You can’t live on $13,000 a year

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This year, for the first time, I have a number of students who have told me they intend to drop out of high school. I’ve never heard this admission before. Historically, I have always known a number of long-term bilingual students who chose not to walk the high school stage, but I’ve never had a group so ready to admit they wanted out. Work sounds better than school to these kids.

I tackled my problem with hard math. Glassdoor.com provides salary information for a variety of jobs. A student wanted to know how much he could make working at McDonalds for 32 hours a week — a perfect launch platform for the discussion we needed to have. Positions at McDonalds generally paid $8 something per hour. We ran the numbers for a 32 hour week, subtracting for taxes, social security and FICA. I noted that McDonalds might not let my student have 32 hours if 32 hours obligated them to provide health insurance. I talked about the people I know who can’t get health insurance because employers deliberately keep their hours below the health-insurance threshold.

We looked at other McDonalds’ positions, such as IT and business interns, and corporate managers. Those positions paid reasonably well. The interns were making around $20 an hour and many managers were making over $100,000. I explained those managers went to college; many probably have MBAs. The interns are probably attending college. McDonalds is checking them out to decide whether to hire them after they graduate.

In contrast, my student’s 32 hour job had the potential to pay less than $13,000 per year.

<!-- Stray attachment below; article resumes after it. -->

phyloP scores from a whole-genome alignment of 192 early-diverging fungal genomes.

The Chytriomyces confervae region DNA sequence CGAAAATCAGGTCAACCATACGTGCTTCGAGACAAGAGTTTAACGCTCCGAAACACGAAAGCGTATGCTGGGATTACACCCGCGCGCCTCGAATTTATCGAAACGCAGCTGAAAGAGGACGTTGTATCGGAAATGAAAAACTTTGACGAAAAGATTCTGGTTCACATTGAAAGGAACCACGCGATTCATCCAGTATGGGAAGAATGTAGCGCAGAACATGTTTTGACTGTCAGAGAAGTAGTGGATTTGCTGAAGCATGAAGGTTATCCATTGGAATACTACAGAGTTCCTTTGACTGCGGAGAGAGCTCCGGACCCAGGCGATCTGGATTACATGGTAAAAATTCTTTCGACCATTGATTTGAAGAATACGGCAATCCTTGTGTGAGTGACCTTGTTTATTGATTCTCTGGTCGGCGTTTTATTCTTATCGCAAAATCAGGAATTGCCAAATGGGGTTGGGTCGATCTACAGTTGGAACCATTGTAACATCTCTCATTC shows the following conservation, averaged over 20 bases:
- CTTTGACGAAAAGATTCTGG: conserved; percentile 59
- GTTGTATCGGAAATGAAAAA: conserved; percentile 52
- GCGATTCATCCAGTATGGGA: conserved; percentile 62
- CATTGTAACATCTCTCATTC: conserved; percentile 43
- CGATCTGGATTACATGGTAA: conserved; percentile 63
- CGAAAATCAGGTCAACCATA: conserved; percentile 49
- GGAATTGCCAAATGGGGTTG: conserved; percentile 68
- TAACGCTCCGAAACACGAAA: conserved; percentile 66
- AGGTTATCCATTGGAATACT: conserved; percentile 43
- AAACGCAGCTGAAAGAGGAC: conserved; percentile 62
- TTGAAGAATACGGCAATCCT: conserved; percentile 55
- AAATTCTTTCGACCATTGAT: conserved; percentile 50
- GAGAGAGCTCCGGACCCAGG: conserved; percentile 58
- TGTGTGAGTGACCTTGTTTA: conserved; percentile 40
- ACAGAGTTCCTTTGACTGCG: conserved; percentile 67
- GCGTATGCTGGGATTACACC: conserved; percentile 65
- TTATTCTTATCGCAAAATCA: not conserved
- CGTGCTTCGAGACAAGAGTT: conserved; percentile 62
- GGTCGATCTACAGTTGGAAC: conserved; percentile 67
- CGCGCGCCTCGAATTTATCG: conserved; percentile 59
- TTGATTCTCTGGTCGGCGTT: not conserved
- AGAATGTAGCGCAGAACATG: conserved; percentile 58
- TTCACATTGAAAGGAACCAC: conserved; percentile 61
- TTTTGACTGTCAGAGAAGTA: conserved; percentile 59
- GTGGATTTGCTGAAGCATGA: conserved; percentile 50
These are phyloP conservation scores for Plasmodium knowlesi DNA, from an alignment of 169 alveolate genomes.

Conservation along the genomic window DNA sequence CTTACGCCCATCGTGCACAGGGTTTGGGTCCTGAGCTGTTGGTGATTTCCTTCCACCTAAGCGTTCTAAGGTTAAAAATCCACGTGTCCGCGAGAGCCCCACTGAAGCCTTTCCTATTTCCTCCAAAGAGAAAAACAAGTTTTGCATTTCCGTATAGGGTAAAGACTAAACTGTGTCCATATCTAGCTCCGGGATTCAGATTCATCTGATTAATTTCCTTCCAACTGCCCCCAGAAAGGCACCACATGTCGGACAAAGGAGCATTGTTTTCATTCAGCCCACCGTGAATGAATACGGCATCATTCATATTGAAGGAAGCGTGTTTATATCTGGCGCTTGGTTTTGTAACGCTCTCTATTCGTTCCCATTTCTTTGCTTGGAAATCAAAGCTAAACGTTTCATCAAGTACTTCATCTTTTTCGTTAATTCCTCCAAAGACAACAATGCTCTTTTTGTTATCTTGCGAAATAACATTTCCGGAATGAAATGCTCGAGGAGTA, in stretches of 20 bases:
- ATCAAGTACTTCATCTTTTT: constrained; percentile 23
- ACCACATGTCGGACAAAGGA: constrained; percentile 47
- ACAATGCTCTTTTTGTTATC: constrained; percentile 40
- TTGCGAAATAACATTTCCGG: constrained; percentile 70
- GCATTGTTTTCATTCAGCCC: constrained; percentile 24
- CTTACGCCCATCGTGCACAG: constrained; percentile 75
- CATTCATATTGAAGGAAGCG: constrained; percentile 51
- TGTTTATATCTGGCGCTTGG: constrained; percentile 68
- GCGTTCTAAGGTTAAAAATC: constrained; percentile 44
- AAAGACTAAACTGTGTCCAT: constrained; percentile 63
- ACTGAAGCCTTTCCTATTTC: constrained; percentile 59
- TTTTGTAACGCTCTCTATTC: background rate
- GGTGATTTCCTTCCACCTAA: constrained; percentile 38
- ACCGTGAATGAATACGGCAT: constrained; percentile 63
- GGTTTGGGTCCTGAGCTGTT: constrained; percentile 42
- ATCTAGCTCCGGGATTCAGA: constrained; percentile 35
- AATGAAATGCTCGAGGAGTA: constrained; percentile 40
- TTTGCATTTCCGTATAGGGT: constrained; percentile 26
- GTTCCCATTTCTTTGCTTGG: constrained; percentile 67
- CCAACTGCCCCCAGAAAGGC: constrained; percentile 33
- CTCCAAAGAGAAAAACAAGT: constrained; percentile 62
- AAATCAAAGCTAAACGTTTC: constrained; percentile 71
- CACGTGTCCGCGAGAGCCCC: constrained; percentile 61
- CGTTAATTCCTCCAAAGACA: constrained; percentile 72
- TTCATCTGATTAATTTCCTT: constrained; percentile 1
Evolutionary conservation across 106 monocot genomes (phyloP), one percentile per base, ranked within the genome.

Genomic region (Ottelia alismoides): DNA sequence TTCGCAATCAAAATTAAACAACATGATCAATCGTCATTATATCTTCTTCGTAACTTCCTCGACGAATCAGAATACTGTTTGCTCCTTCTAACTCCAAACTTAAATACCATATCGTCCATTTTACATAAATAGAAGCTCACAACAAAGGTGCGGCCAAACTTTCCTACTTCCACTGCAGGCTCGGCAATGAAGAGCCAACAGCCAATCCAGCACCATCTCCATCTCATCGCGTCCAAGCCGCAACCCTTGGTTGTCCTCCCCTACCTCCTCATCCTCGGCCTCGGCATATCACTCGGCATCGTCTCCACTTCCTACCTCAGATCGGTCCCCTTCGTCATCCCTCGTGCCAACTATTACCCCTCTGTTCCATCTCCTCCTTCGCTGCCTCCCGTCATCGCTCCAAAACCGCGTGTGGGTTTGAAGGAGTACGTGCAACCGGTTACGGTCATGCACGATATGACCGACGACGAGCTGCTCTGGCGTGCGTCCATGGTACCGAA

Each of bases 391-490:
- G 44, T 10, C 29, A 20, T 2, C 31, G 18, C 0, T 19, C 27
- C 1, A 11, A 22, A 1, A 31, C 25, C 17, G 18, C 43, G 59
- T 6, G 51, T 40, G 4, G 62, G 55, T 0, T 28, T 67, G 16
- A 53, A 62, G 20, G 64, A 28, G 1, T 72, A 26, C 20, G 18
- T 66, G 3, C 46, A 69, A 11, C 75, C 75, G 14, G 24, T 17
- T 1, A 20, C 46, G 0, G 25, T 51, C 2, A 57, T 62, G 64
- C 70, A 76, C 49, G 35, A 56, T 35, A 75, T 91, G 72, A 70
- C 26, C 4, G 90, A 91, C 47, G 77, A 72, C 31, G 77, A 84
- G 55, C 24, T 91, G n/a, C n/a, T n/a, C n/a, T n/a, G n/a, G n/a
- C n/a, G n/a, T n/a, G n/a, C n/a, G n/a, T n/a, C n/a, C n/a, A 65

I hope I made some headway toward keeping my students in school. What worries me most about the situation is the fact that a number of students told me they wanted out of school as soon as possible. How many are actually planning to drop out if about one-quarter the class will admit to that plan?

I’m afraid a year of required, inappropriate tests and bell-to-bell teaching to those tests may have pushed at least some of my guys out the door, too. While I can hope that academic successes in the future may result in reconsideration of the drop-out plan, hope won’t pay for my students’ rent, food, medical costs or car repairs. The student who wants to quit and go to work at McDonalds has had a rough year of fail, fail, fail. He is far from alone.

I think the one-size-fits-all, go-for-broke academics of the year have worked for some students. I am pretty sure that the net effect of this crazy testing year has been a win for the kids at the top of the academic ladder. We owed those kids a win, too.

But the effects of nonstop, unreadable, incomprehensible tests on the kids in special education and bilingual programs may not net out with the results the district desires. Kids at the lower end of regular education classes may not benefit from that testing regime, either.

Eduhonesty: We talk about differentiating instruction all the time. When all students are taking the exact same test at the same time, though, that differentiation is not happening. True differentiation requires adaptation of materials. Rumor has it that the administration has decided to allow for adaptations of materials next year for special education and bilingual.

To those mysterious subscribers to this Blog of Gloom and Doom, thanks for reading and I apologize if I sound repetitive here. But I’m worried when thirteen- and fourteen-year-old boys think that flipping burgers sounds better than high school. I’ve never encountered this before. I’m used to unrealistic dreams, to dreams of the NBA and NFL, for example. I’m not used to dreams of fast-food, drive-in windows.